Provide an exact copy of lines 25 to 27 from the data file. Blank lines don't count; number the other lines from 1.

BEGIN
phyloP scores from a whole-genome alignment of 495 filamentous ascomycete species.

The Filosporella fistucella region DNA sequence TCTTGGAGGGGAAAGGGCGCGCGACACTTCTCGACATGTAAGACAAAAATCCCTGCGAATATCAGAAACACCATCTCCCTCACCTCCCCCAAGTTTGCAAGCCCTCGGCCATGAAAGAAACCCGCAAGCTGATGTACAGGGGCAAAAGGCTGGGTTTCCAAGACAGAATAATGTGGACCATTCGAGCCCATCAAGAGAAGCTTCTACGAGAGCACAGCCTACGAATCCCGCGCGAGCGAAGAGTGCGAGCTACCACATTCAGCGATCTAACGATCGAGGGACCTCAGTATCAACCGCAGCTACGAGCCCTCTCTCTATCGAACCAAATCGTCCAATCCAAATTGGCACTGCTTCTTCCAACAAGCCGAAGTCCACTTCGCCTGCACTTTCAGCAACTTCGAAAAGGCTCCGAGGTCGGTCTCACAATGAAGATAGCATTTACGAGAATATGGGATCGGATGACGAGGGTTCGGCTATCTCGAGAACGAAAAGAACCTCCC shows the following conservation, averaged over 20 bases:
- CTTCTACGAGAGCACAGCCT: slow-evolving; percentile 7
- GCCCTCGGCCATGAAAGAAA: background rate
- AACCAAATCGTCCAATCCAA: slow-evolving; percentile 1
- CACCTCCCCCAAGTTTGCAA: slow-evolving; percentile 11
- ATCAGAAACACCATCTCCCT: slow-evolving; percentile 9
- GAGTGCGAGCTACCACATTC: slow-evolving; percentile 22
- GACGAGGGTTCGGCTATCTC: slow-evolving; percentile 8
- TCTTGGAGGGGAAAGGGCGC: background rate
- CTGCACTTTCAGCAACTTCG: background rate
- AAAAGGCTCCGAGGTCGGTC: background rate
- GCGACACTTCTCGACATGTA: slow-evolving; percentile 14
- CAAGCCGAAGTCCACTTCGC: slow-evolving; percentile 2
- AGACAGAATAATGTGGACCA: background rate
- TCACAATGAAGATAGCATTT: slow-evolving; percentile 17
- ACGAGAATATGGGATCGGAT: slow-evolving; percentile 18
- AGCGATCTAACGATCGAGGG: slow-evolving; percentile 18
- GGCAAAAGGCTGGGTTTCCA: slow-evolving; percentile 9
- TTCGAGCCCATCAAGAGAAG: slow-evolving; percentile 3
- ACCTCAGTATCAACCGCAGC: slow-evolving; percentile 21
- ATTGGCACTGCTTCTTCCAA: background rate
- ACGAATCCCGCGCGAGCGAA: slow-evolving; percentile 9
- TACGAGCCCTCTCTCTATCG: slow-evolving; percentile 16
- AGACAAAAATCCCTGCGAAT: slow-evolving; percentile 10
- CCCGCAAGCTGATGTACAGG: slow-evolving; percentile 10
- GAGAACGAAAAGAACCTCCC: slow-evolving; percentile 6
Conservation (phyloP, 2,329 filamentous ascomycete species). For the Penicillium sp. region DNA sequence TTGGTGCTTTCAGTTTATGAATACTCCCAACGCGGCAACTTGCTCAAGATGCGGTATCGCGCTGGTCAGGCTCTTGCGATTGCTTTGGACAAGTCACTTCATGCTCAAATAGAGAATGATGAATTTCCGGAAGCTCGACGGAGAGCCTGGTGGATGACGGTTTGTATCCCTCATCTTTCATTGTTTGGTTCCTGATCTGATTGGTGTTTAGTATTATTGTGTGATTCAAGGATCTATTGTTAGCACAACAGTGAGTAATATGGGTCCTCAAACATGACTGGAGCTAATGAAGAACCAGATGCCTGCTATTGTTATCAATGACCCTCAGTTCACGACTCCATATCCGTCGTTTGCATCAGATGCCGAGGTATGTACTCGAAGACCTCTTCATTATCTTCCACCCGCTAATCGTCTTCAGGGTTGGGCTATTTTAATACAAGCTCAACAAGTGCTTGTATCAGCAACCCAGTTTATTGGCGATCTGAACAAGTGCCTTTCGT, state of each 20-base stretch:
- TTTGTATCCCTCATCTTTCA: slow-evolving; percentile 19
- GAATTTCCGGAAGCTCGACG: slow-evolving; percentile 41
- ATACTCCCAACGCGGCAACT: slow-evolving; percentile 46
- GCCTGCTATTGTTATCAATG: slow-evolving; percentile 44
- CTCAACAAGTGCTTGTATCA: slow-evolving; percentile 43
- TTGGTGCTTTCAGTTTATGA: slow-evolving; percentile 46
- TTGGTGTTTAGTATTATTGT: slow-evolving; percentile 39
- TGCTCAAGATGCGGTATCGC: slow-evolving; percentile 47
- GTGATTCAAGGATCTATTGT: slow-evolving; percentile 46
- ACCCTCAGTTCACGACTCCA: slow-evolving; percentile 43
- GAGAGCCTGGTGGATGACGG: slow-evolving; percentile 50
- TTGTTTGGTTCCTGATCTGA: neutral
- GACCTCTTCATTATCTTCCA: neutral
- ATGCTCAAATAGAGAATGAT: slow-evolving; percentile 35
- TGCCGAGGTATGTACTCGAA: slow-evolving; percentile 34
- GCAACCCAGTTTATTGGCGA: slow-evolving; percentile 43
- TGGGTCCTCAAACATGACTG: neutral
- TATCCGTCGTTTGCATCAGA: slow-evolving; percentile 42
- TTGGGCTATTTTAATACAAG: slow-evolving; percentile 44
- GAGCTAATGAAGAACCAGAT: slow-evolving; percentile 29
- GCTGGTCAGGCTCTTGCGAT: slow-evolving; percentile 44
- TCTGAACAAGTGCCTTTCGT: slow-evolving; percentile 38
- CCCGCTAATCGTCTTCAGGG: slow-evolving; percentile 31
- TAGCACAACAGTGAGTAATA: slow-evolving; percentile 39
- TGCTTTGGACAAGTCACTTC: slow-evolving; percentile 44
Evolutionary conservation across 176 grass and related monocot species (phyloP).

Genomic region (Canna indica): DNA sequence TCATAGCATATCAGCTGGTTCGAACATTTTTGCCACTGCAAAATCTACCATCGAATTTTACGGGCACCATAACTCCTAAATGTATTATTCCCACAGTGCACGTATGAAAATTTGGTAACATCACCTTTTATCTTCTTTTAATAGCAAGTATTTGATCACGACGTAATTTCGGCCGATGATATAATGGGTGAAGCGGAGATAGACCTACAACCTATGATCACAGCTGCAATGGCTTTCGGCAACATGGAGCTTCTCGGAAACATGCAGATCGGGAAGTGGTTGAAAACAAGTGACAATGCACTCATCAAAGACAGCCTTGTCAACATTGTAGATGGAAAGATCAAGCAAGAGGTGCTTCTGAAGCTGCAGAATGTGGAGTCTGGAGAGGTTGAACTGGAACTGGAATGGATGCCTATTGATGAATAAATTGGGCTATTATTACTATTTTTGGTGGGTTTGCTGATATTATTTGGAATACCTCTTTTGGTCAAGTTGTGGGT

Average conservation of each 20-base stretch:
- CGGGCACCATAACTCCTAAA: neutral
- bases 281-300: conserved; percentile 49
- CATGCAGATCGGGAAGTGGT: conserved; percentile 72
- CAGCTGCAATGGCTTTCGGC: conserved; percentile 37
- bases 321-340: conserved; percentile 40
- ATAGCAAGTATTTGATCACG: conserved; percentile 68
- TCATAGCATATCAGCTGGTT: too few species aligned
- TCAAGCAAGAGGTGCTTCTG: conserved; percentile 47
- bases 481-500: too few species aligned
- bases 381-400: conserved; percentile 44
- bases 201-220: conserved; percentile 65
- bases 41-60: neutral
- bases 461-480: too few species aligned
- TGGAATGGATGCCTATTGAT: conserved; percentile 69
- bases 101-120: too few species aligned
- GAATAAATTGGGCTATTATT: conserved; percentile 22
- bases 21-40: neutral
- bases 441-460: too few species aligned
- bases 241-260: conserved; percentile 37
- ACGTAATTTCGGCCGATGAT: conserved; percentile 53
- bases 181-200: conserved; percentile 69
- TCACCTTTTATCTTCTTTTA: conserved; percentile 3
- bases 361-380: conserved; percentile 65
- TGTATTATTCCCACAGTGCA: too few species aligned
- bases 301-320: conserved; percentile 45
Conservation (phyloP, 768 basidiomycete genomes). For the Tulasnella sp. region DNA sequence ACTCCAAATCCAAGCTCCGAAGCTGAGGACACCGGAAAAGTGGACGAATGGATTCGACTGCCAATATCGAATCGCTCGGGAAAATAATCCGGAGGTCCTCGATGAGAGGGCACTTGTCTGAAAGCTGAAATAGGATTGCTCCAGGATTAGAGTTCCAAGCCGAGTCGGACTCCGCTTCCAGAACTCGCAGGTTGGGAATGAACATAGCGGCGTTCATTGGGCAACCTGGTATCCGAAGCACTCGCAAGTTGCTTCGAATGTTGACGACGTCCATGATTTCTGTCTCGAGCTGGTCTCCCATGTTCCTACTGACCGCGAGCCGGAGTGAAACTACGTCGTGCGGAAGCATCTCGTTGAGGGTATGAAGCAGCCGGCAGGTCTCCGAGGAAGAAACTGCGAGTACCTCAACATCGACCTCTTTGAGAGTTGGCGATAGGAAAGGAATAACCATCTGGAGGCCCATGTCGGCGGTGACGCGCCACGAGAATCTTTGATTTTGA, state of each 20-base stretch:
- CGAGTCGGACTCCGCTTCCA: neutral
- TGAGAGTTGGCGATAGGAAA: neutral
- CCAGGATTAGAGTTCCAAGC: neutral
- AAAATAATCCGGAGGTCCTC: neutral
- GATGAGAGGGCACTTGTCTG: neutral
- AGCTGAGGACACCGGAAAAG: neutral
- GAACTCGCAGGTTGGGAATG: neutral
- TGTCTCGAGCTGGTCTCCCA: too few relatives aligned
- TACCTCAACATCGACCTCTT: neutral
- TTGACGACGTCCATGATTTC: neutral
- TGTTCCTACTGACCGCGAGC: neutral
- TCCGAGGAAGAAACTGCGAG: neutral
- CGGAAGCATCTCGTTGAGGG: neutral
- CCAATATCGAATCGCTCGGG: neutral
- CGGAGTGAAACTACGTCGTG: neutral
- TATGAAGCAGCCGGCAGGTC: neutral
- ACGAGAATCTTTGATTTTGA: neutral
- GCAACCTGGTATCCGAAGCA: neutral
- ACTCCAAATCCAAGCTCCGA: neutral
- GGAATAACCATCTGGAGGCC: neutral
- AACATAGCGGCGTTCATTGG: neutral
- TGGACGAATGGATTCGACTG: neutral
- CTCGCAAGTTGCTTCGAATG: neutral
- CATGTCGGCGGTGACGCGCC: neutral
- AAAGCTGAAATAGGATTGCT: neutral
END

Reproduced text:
- AGACAAAAATCCCTGCGAAT: slow-evolving; percentile 10
- CCCGCAAGCTGATGTACAGG: slow-evolving; percentile 10
- GAGAACGAAAAGAACCTCCC: slow-evolving; percentile 6